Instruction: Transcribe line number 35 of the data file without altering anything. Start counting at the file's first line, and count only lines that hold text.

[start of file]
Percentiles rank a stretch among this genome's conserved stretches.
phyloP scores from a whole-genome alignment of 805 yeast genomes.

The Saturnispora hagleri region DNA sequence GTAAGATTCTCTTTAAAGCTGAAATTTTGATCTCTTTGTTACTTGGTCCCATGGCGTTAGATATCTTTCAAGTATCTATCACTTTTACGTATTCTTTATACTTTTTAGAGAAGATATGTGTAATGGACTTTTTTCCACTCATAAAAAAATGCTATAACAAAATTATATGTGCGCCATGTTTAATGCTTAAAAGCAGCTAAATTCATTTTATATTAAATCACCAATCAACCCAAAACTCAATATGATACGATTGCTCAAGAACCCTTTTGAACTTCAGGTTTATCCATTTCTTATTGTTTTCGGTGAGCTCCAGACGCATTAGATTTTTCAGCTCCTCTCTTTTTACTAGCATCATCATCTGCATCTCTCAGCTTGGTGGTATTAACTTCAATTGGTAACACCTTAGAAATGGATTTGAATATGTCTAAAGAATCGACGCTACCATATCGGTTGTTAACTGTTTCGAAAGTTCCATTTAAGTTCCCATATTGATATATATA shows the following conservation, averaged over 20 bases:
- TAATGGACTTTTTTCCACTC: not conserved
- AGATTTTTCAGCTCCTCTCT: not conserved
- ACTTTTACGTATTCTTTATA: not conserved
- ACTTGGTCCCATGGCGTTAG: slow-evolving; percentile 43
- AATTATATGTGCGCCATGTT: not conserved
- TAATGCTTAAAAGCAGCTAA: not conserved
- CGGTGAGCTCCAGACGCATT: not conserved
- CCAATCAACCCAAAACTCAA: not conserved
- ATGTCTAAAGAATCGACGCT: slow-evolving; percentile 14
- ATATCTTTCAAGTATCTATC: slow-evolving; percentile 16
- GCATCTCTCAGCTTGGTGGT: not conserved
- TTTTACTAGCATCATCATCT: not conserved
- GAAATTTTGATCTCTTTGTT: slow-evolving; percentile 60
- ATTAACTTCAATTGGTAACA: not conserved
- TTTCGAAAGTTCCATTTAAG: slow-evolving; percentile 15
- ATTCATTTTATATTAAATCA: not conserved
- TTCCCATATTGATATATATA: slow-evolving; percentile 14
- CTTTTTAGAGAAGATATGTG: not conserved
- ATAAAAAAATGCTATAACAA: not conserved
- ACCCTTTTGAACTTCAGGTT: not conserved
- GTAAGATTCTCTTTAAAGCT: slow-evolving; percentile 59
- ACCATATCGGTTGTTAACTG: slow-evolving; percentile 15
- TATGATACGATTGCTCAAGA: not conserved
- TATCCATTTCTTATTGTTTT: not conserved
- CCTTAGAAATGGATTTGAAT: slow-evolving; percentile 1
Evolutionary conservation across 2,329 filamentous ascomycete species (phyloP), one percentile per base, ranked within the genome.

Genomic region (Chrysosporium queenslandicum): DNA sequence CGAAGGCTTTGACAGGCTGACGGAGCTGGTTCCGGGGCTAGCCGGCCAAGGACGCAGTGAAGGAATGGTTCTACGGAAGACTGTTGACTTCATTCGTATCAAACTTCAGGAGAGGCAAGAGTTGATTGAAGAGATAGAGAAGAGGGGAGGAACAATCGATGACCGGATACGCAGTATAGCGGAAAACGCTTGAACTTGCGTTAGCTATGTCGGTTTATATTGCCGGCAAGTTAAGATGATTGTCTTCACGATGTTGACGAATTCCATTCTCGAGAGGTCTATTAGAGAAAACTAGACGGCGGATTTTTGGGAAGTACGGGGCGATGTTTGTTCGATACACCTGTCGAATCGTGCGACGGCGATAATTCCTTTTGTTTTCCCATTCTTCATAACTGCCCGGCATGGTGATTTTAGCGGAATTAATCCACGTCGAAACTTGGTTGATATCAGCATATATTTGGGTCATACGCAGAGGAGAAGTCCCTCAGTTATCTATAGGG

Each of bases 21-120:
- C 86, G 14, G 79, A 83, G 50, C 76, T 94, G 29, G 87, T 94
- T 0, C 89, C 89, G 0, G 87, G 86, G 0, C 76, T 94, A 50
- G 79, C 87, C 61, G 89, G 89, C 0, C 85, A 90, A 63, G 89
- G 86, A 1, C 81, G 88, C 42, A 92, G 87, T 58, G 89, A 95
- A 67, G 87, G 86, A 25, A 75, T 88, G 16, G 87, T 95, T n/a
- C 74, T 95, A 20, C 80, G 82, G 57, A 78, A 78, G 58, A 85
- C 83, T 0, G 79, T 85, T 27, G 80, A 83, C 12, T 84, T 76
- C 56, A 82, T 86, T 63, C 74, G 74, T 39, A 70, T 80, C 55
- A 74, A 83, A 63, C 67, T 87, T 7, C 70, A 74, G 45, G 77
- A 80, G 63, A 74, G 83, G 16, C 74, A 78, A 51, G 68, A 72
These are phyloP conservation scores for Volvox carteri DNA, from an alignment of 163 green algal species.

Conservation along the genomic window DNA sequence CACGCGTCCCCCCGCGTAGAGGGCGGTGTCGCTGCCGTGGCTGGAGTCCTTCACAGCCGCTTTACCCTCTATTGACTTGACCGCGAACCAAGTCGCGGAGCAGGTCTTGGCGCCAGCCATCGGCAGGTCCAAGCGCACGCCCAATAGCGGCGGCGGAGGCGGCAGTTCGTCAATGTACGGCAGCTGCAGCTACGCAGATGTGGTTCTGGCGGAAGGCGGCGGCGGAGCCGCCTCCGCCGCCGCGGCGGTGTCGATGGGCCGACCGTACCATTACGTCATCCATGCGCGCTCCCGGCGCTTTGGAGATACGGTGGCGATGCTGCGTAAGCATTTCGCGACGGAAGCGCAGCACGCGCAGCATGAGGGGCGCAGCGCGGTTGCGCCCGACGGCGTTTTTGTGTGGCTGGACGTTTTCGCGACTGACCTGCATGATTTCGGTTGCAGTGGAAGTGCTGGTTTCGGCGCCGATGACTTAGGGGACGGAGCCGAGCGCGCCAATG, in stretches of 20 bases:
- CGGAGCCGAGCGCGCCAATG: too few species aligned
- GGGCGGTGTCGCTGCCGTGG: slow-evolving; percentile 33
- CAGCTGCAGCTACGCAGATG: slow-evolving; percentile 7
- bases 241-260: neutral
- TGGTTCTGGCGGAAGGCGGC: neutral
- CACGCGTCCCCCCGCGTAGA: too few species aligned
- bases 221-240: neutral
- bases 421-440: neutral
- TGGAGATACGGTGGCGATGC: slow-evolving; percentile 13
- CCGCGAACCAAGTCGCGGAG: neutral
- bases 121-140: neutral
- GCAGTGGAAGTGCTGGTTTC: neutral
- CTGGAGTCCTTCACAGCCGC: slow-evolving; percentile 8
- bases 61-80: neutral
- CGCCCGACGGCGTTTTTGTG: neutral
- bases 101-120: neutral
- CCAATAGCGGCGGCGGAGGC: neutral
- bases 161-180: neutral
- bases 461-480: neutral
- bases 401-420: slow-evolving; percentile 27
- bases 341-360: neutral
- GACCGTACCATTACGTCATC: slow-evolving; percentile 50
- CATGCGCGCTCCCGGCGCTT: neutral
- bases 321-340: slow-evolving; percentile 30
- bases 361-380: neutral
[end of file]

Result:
- G 86, A 1, C 81, G 88, C 42, A 92, G 87, T 58, G 89, A 95